Dr. Laine’s hope was that doctors who read the article would reflect on their own careers and improve not only their own behavior, but that of everyone around them. After reading this essay, I sat for several minutes and thought back on my own medical career, including medical school, surgical training, and my subsequent practice. Though I could not recall witnessing any truly vulgar instances, there have no doubt been countless jokes, songs, and dances performed by me, especially after particularly good saves.
Like any other occupation, the majority of doctors are honest, respectful, hardworking people. However, medicine attracts its fair share of sociopaths and jackasses—surgery probably more so. It takes a special (and possibly crazy) type of person to cut open another human being, fiddle with his innards, and put him back together again. The stereotype of The Surgeon With A God Complex exists for a reason—you want your surgeon to think that she can save the world, because sometimes she has to. But there is no reason to believe that the people who act this lewdly will change their behavior one bit just because these shock stories were published. None. Zero.
The bigger problem with Annals publishing this piece is that it further degrades an occupation that has taken a major hit over the past decade, only partially deservedly. Many laypeople will read this article and not realize that these doctors are the exception rather than the rule. Instead, they will get the impression that this is just how doctors are: rude, disrespectful, insulting, demeaning, and misogynistic.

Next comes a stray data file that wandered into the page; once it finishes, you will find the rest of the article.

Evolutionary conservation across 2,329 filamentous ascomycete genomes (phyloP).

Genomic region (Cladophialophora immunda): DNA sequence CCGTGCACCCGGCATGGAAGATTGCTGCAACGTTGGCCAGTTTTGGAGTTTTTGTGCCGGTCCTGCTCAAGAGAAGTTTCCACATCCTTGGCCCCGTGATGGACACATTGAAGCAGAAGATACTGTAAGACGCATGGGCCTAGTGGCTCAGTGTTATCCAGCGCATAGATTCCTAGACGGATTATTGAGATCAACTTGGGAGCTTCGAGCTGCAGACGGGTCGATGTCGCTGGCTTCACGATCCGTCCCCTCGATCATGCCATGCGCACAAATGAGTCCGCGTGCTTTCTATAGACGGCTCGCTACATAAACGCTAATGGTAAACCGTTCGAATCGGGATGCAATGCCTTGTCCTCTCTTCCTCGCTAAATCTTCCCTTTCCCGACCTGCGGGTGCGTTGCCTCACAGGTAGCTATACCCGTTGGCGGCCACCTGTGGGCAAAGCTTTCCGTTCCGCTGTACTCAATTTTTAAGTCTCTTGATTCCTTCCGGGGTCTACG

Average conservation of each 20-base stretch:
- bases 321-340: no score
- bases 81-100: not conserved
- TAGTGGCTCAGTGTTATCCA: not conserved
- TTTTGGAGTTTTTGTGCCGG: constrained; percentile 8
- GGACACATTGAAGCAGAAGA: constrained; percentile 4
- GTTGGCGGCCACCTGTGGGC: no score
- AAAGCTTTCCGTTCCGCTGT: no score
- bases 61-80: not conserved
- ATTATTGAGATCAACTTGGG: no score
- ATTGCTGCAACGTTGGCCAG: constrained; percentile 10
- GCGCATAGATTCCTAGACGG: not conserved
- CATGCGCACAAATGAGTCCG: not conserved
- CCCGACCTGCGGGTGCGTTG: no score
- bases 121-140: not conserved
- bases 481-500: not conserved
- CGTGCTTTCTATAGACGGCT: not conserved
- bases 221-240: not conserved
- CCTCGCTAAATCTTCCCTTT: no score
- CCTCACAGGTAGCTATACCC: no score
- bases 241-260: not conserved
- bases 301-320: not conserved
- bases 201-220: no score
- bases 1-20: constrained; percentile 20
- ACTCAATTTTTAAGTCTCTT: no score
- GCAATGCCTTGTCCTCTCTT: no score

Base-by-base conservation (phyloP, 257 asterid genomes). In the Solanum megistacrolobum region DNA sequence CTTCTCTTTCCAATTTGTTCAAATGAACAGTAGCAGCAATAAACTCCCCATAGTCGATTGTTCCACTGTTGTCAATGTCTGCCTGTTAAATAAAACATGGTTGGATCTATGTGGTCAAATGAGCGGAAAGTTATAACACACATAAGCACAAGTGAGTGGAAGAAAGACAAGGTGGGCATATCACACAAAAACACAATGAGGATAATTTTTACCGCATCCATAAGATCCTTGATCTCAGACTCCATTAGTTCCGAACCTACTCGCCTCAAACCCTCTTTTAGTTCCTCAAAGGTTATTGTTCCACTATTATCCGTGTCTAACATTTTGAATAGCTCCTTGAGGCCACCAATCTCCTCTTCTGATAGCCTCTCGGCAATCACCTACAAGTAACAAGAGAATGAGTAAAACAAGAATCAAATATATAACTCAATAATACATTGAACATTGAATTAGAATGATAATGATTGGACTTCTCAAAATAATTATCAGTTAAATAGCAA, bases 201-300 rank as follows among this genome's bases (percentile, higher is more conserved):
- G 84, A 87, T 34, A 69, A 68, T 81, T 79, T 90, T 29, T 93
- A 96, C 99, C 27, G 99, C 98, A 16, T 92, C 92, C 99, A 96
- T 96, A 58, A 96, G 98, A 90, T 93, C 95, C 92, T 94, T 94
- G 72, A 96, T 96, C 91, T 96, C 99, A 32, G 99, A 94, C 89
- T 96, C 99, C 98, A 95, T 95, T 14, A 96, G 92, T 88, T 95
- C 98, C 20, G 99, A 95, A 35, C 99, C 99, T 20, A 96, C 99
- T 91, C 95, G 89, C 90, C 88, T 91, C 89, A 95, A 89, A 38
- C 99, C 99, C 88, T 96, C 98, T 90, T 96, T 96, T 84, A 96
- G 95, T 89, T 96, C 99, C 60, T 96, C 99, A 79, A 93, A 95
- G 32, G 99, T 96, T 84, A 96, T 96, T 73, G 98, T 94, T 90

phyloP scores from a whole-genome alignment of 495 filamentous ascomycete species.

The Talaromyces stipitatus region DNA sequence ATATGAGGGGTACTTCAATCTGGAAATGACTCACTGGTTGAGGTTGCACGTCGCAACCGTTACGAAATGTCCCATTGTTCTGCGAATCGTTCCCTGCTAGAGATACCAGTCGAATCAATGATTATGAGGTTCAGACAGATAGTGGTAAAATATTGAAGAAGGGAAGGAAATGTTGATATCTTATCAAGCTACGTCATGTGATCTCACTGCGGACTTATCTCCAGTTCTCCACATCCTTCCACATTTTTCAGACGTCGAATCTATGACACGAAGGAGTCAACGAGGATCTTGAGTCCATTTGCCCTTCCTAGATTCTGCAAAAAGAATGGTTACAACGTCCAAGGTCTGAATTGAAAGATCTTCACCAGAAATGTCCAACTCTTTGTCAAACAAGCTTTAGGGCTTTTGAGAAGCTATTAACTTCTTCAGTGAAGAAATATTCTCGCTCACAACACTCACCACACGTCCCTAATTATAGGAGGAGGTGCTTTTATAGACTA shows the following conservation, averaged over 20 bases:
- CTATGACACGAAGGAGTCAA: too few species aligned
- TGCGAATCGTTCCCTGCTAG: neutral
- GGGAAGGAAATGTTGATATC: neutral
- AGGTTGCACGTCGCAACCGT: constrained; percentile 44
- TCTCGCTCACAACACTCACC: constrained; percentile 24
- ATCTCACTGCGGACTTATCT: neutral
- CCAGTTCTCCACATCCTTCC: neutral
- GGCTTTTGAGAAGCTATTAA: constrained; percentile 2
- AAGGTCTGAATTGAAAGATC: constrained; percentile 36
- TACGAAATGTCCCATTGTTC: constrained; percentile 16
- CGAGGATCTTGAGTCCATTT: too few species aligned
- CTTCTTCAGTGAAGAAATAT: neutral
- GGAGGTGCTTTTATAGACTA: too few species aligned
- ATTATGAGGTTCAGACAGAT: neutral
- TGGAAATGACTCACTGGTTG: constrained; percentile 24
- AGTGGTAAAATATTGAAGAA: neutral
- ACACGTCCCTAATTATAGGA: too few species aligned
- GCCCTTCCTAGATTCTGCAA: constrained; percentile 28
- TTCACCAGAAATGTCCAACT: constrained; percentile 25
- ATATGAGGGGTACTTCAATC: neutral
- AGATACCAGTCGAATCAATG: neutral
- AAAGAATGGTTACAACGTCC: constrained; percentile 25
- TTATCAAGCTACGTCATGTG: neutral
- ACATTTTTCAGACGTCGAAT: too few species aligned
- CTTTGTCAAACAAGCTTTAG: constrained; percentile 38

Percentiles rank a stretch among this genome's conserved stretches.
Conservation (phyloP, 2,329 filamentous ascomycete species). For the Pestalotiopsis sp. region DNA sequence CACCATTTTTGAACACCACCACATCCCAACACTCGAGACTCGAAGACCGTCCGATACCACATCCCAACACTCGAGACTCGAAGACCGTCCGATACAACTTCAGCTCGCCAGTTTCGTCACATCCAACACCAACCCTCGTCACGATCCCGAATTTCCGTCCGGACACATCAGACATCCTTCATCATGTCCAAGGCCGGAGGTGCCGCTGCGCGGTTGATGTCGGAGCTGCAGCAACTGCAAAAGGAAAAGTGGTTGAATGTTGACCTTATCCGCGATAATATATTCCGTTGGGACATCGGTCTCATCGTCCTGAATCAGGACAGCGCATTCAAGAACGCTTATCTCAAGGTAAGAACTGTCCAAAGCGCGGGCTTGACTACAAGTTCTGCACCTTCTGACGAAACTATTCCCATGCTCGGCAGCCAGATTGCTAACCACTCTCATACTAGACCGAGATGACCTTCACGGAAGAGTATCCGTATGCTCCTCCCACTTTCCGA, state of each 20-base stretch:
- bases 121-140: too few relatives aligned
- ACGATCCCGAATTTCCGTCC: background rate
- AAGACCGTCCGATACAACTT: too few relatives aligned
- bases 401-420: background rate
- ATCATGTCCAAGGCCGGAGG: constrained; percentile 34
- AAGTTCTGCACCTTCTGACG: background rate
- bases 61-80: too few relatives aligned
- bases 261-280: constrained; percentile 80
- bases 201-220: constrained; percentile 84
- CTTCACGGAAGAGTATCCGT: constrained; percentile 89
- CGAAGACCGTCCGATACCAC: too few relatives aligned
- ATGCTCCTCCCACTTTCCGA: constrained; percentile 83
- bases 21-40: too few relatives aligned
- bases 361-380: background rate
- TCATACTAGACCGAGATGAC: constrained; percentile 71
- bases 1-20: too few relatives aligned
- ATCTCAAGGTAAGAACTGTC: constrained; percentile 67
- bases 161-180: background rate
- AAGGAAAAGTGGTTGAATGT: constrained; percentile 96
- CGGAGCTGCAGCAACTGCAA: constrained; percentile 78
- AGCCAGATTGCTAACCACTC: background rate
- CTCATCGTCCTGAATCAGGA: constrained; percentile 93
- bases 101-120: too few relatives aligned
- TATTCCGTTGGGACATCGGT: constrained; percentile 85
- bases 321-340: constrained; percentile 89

Some may think that knocking doctors down a notch is not necessarily a bad thing, that we’ve become too arrogant. But keep in mind that we are the ones tasked with trying to keep you alive and well. And in addition to the stress of seeing patients and dealing with increasingly massive mountains of paperwork, we’re now living in a world where doctors are rated the same way as restaurants, hotels, and auto parts stores.
I do not believe that doing a happy dance after a tough case is unethical, immoral, disrespectful, or detrimental in any way. Lighthearted behavior in the operating room is a harmless way to blow off steam and ease tension. But keeping those emotions bottled up is harmful to the surgeon. As stressful a job as surgery is, what everyone in the OR wants is a surgeon with as little stress as possible. When I had my appendectomy done, if the surgeon wanted to do a victory lap or make fun of my hair, my name, my nose, or anything else while I was asleep, I would have wholeheartedly approved it if it kept him calm and in control.
Make no mistake, I cannot and will not endorse or otherwise advocate disrespecting a patient at any level of care, whether that patient is awake or not. A certain measure of decorum must always be maintained in every situation, and if doctors are to have the public’s respect, they must show it first. However, asking doctors not to be human is not only unfair, it’s completely unrealistic and unobtainable, like demanding a soccer player not celebrate after scoring a goal. And exposing medical horror stories in this manner is in no way helpful for doctors or patients.